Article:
In a Forbes article analyzing the State Department’s decision to halt its review of Hillary Clinton’s emails, Professor Charles Tiefer says the review could have vindicated the Democratic presidential candidate, who has been under fire for using a private email server when she was secretary of state.
The article, “The State Department Halts a Potentially Vindicating Review of Hillary Clinton Emails,” has received more than 23,000 views in less than two days.
The State Department announced Friday, April 1 that it was stopping the review of the emails at the request of the FBI, which is conducting its own investigation of emails on the private server used by Clinton.
On a basic level, Tiefer says, the matter is routine:
“During the pendency of a criminal investigation, parallel civil investigations (like the State Department’s) are often halted or stayed. The criminal investigation has preeminence, and a civil investigation would get in the way. This is standard, and does not say anything specific or significant about the nature of the criminal investigation.”
But, Tiefer continued, it pays to consider the subtleties in this particular investigation: “A good deal of the case turns on how to view Clinton’s emails, and the State Department might reach its own conclusions from going ahead with its own review that the FBI would find awkward.”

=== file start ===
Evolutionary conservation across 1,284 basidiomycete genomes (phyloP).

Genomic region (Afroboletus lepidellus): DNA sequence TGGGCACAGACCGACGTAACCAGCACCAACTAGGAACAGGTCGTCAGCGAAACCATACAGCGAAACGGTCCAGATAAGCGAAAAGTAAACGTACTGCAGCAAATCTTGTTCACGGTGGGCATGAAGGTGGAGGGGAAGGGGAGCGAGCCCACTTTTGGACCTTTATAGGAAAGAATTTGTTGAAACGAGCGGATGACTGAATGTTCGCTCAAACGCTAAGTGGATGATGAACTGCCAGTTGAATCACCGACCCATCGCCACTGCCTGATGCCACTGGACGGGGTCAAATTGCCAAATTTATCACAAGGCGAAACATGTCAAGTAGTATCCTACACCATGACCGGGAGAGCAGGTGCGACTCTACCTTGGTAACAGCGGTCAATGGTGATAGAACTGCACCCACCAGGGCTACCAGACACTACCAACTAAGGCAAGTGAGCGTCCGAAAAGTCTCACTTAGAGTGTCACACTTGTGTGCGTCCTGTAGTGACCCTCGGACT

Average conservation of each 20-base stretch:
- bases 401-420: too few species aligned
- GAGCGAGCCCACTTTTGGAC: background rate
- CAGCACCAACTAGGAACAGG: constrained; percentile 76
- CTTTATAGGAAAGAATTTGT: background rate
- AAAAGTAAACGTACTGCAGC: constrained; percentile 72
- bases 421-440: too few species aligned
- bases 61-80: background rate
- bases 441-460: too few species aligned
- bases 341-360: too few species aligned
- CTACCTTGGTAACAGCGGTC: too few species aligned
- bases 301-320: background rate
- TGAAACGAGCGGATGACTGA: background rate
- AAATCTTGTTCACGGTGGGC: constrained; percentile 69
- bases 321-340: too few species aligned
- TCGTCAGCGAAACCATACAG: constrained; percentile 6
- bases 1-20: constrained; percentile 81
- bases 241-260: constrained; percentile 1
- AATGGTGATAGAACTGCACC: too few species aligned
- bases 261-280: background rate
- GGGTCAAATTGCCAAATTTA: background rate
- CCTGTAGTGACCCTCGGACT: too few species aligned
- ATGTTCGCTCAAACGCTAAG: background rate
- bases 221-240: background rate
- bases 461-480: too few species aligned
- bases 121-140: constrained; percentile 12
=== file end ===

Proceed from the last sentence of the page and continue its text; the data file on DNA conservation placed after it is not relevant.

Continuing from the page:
In general, Tiefer said, the State Department has a realistic understanding of what its senior staff do as standard practice: “They send emails among themselves that pass on information acquired from conversations with foreign diplomats or other public and private figures with whom they hold discussions.”
Clinton received hundreds of such emails – emails that were not marked “classified” and that were not put in the State Department’s system for classified information – and it was only retroactively that the messages were deemed to contain classified information, Tiefer noted.
Because the State Department knows how its staff works, Tiefer said, “its pressing ahead with its own review might result in conclusions supportive of Clinton. It might describe much of the email exchanging as State Department ‘business as usual.’”
In addition, Tiefer said, the State Department review might focus on the fact that the vast majority of the emails were written by other people to Clinton, and that she herself wrote as little as 5 or 6 percent of all the messages retroactively deemed classified.
“A State Department conclusion of this kind would be a nuisance for the more hard-boiled FBI investigators. They do not want to acknowledge – at least not yet — what is ‘business as usual’ in the State Department,” Tiefer said. “And, they do not want to acknowledge – at least not yet – that around 95% of the emails were written – and not marked classified, and sent through unclassified channels — by all those other State Department officials, not Clinton.”
Before joining the University of Baltimore School of Law faculty in 1995, Tiefer served as solicitor and deputy general counsel of the U.S. House of Representatives for 11 years.